The Secretary of State to President Wilson

My Dear Mr. President: I am sending you flimsies of two despatches which bother me very much.1 The last one is dated yesterday at six p. m.

Obregon, whether he intends it or not, is using language to arouse opposition to foreigners, and it is impossible, of course, for anyone to guess what may be the result. We are unfortunate in not having any Special Representative in Mexico City. We have a man, and I believe an excellent one, recommended by Senator Mark Smith, but he took sick on reaching Washington and is now in the hospital. He is the one who was intended for Mexico City and adjoining country.

I am wondering whether it may not be necessary to speak more emphatically than we have done. I have used all the adjectives that properly go with persuasion but things seem to grow worse instead of better and the representatives of other nations are very much concerned.

Mr. Lansing has suggested it might be worth while to notify Carranza and Obregon that in view of the language which is being employed by Obregon to excite hatred of foreigners, thus greatly increasing the risks, and in view of the interruption of traffic and communication by Carranza, thus further increasing the risks, that we would hold Carranza and Obregon personally responsible for injury that resulted from the methods which they are employing.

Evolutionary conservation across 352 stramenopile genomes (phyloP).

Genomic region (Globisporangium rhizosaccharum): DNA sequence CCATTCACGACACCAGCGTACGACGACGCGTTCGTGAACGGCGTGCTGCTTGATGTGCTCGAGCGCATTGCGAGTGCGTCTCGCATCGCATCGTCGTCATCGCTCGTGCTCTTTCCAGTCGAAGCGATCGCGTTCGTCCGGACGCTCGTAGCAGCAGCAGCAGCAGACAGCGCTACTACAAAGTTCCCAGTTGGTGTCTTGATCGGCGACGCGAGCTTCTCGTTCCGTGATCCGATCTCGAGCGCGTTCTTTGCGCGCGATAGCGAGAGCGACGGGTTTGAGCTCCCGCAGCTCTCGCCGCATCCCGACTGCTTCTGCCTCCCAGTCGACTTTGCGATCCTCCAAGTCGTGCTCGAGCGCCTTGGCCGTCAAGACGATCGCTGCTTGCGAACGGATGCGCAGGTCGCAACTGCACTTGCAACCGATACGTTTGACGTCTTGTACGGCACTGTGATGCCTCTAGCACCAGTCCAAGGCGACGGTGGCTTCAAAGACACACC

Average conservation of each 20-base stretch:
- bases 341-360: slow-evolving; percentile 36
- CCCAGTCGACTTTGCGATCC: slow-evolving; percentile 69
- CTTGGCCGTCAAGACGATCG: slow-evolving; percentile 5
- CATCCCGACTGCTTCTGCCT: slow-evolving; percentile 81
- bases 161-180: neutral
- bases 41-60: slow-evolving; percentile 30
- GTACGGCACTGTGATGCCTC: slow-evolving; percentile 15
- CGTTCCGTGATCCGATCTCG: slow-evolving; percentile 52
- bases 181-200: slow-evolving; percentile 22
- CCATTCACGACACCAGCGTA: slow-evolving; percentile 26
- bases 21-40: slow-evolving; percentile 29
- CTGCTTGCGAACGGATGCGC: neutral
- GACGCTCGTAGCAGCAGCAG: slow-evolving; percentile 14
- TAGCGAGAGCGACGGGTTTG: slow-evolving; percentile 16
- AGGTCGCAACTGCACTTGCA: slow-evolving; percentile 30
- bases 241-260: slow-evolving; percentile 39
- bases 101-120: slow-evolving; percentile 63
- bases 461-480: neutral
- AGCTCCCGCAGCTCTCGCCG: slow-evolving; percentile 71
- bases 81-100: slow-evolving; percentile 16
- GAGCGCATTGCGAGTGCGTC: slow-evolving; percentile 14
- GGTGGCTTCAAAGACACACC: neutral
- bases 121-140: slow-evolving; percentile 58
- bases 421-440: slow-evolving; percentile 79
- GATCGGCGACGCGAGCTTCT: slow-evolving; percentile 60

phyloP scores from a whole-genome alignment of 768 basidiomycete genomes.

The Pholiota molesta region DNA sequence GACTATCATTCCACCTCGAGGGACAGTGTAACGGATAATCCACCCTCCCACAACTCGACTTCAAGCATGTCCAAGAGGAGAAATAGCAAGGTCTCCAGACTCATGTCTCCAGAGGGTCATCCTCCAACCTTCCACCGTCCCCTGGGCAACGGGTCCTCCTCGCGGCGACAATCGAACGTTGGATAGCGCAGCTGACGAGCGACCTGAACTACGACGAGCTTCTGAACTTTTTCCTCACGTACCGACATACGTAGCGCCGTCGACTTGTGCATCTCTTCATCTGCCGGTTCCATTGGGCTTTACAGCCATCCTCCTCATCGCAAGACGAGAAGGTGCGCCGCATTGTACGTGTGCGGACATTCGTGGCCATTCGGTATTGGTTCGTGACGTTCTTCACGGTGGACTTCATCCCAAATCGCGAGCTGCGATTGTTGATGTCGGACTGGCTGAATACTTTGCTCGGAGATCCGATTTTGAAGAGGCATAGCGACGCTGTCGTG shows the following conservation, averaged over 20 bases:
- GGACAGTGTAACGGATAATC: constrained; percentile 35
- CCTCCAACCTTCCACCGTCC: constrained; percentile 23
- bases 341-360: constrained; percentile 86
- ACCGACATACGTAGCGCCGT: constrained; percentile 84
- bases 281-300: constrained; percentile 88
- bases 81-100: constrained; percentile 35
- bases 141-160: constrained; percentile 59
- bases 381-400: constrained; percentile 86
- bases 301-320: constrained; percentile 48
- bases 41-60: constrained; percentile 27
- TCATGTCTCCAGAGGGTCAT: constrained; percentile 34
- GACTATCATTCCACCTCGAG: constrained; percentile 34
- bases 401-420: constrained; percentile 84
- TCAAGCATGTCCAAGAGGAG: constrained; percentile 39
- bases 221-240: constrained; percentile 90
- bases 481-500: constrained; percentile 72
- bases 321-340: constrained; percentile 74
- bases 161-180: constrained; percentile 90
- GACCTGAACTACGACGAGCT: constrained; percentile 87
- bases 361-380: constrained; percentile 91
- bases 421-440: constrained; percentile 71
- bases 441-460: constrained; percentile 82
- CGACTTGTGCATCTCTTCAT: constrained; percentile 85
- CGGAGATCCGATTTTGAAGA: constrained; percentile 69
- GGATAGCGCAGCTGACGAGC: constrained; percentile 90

We have no soldiers nearer than Texas and are not in a position to protect Americans and other foreigners from riot, in case Obregon should succeed in stirring up riot—which he promises in advance not to resist—and I am not sure but we may be justified in bringing this pressure to bear upon Carranza.

They are proposing to evacuate, but before doing so they may create a condition there which will result in violence. The fact that the people of Mexico City are ready to welcome Zapata, whom they formerly so greatly feared, or Villa, who was also a terror to them, [Page 529] as a substitute for Carranza and his best general, Obregon—for Obregon seemed to stand highest among those supporting Carranza—this fact contrasts strangely with the predictions and fears expressed by the people of Mexico City before Huerta left.

Will you please let me know whether you have any instructions to give?

With assurances [etc.]

W. J. Bryan
  1. From the Brazilian Minister in Mexico, March 4, 1915, 5 p. m. and 6 p. m. Foreign Relation, 1915, pp. 656 and 657, respectively.